This is a fantastic novel for anyone who enjoys a good murder mystery. It is also a great example of the Icelandic traditional crime story, despite being bang up to date. I thoroughly recommend this to those of you who like your traditional crime stories with an added layer of ice and intrigue.

Thanks to Orenda Books and Anne Cater for my copy of Whiteout

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The Swimming Pool

So a while ago I signed myself up for a new challenge. To swim 22 miles in 12 weeks. That is apparently the same distance as swimming the Channel. Although, as it is done in a pool it’s without any added dangers such as big boats, jelly fish, and sharks.

When I signed up it seemed like a really good idea. Our gym has a lovely open air pool, which is always pretty quiet. Apparently not everyone is as keen as me on the great outdoors. Even though the pool is nice and heated unless it is a glorious summers day there is rarely anyone in.

However what I hadn’t factored into my swimming challenge was that the lovely quiet outdoor pool shuts at the end of October. Therefore the majority of the 22 mile slog was actually going to have to be done in the indoor pool. Well frankly I think swimming the Channel itself might actually have been an easier option.

It seems that there is no time when the pool isn’t absolutely packed. If it’s not full of kids trying to see how much water they can knock out of the pool, it’s full of old people reenacting scenes from Cocoon. 6 am the gym opens, so you’d think that would be a good time to go. Nice and early to beat the crowds. Well you’d be wrong. 5.55 am I arrived the other day and there was a queue of octogenarians channelling their inner Usain Bolt. As soon as the clock struck 6 they shot off through the turnstiles, literally running to be the first in the changing rooms, a pile of walking sticks and zimmerframes left in their wake.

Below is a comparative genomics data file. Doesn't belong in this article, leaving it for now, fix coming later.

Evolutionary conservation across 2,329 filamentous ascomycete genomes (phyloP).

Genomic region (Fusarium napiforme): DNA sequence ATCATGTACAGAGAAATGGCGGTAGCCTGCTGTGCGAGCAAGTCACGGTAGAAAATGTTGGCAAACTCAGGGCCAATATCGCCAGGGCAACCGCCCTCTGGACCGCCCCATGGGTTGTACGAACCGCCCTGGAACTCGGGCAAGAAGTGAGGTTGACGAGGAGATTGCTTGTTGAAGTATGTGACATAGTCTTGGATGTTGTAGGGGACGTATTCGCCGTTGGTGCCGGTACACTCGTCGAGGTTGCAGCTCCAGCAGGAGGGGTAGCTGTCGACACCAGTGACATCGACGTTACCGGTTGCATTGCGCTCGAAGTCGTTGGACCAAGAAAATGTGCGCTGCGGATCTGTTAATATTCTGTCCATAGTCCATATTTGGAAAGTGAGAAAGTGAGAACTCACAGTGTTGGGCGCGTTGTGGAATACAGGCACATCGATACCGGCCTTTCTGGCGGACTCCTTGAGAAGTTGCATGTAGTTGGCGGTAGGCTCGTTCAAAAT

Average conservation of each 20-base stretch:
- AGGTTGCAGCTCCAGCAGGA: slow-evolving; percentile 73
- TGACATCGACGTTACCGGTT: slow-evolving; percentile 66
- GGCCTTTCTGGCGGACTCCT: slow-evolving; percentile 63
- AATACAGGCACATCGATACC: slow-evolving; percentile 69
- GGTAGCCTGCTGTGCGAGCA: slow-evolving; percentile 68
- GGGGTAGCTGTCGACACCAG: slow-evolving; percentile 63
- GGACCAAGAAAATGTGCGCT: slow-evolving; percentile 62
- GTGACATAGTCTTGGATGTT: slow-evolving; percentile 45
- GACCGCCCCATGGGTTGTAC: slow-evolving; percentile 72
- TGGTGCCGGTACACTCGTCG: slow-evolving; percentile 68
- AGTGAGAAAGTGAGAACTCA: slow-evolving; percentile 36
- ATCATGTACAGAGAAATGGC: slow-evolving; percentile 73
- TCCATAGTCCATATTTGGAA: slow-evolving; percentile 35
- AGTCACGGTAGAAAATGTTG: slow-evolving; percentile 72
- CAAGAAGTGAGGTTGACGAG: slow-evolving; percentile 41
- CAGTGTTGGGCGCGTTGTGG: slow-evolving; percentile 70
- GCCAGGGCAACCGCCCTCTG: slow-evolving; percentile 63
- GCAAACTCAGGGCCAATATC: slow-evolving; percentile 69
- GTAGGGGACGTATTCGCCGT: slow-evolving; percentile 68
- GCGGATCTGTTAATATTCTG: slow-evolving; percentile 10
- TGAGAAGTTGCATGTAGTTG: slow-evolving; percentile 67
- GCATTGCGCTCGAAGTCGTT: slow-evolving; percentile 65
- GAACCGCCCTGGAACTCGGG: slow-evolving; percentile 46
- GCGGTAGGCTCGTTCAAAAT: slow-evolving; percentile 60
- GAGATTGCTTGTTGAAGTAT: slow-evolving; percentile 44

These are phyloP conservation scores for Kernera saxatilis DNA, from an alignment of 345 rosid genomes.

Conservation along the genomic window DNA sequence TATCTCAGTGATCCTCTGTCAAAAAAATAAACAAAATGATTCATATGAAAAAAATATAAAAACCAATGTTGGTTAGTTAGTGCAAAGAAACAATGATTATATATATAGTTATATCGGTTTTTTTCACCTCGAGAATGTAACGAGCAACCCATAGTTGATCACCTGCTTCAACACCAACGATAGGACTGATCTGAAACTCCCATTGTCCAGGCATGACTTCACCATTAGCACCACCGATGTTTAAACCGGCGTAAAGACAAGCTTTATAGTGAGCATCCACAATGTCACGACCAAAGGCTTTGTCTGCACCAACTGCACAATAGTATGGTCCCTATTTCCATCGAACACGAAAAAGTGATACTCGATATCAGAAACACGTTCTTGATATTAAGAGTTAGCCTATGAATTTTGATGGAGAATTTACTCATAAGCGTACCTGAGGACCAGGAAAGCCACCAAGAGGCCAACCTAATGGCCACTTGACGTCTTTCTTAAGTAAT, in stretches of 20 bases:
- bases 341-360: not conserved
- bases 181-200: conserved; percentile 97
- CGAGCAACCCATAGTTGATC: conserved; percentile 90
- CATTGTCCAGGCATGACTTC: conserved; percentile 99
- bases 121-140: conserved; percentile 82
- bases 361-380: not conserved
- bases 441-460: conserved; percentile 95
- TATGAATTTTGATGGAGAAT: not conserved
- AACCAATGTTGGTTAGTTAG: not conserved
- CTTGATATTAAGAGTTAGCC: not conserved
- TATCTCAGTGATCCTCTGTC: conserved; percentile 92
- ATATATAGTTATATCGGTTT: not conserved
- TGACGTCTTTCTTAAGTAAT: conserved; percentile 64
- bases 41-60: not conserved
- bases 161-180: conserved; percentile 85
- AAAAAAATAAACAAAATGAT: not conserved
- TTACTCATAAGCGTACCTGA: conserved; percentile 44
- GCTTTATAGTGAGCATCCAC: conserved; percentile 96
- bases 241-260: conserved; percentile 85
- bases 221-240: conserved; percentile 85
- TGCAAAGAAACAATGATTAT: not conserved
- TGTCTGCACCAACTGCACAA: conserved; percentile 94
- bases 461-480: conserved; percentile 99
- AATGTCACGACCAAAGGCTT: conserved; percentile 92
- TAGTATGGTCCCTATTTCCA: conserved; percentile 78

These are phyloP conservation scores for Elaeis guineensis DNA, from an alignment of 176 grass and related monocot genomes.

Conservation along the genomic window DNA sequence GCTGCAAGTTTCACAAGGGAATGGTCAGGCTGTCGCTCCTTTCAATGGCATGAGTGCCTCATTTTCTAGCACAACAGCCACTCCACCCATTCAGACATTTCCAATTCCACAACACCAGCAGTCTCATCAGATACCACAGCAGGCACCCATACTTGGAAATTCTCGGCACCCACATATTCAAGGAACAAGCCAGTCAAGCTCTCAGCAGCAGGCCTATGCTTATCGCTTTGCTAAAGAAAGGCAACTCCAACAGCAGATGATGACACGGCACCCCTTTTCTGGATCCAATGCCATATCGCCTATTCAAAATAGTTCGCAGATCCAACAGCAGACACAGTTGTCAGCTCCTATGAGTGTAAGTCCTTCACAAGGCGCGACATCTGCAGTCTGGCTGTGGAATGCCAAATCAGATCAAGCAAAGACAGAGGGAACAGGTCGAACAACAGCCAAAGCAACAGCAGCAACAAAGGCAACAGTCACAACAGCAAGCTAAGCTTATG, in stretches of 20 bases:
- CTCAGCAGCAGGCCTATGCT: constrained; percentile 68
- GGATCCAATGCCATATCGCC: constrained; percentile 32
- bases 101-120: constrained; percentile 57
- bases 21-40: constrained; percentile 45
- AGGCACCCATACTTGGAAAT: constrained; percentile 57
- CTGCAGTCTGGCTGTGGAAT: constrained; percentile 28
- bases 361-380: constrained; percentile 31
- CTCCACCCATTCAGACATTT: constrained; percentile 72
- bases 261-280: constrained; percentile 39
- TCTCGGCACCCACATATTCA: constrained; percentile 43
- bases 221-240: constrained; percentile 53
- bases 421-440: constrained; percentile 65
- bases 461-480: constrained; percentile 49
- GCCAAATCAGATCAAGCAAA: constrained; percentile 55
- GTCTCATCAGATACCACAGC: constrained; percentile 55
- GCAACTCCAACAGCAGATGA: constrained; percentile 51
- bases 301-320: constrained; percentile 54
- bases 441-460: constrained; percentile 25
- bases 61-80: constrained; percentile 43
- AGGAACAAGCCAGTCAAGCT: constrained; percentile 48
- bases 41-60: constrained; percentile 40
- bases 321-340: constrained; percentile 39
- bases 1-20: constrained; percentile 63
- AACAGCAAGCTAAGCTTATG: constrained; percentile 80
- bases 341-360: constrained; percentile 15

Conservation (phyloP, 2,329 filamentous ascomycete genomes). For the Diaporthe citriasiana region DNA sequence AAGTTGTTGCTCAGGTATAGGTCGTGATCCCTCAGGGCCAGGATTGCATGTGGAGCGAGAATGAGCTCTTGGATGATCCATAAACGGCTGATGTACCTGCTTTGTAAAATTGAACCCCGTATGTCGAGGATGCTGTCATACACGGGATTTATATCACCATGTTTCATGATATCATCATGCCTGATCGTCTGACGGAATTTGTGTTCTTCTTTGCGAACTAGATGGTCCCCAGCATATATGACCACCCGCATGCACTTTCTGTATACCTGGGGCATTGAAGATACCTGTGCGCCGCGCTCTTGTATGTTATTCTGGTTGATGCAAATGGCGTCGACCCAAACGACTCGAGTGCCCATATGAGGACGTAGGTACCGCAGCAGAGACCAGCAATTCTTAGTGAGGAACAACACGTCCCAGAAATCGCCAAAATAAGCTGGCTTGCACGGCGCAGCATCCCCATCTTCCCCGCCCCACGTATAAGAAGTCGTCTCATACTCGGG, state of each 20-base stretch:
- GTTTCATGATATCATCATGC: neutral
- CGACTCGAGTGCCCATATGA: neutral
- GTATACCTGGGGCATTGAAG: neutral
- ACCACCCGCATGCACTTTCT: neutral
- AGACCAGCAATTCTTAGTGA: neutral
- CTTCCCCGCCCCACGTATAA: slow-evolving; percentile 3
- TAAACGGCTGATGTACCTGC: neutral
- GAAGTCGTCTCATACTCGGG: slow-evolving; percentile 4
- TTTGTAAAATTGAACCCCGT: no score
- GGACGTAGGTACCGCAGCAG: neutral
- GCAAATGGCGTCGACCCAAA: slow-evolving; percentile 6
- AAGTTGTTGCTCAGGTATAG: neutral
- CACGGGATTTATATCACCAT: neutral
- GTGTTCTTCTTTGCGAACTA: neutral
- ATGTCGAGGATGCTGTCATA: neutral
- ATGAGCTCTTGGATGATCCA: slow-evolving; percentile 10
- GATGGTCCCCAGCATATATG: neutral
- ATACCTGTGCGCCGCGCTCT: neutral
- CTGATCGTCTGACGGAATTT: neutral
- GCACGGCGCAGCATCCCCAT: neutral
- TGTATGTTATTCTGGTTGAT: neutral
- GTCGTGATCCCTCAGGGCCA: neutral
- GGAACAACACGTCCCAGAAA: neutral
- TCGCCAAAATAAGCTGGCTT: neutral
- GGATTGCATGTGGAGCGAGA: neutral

The other problem with indoor swimming is the dreaded lane choice. There are three lanes, slow, medium and fast. Choosing which to go into is a nightmare. Try the slow lane at 6 am and sometimes you have to poke the other swimmers just to check they are actually breathing. Medium would probably be my lane of choice yet again this can be tricky as working out if you are supposed to swimming clockwise or anticlockwise can take up valuable time. The biggest nightmare is accidentally getting into the fast lane. If that is the only empty lane I’ll jump in there, but then you are stuck if someone else gets in. Obviously you can’t just get out and swap lanes, what would people think? Instead you end up having to swim as fast as you possibly can for six lengths and then pretend that was all you had time for. This involves getting out of the pool, staring pointedly at the clock for longer than completely necessary and then hurrying into the changing room as though in a rush.

  It really is no surprise that more people don’t take up swimming when it is fraught with such anxiety. It is a lesson to us all though that signing up to swim 22 miles might seem like a good idea, reality isn’t all its cracked up to be. It’s a good job it’s all for a good cause!

 

https://www.justgiving.com/fundraising/candi-colbourn-2017-channel-swim-15810

 

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The CWA Anthology of Short Stories – Judith Culter Q and A BLOG TOUR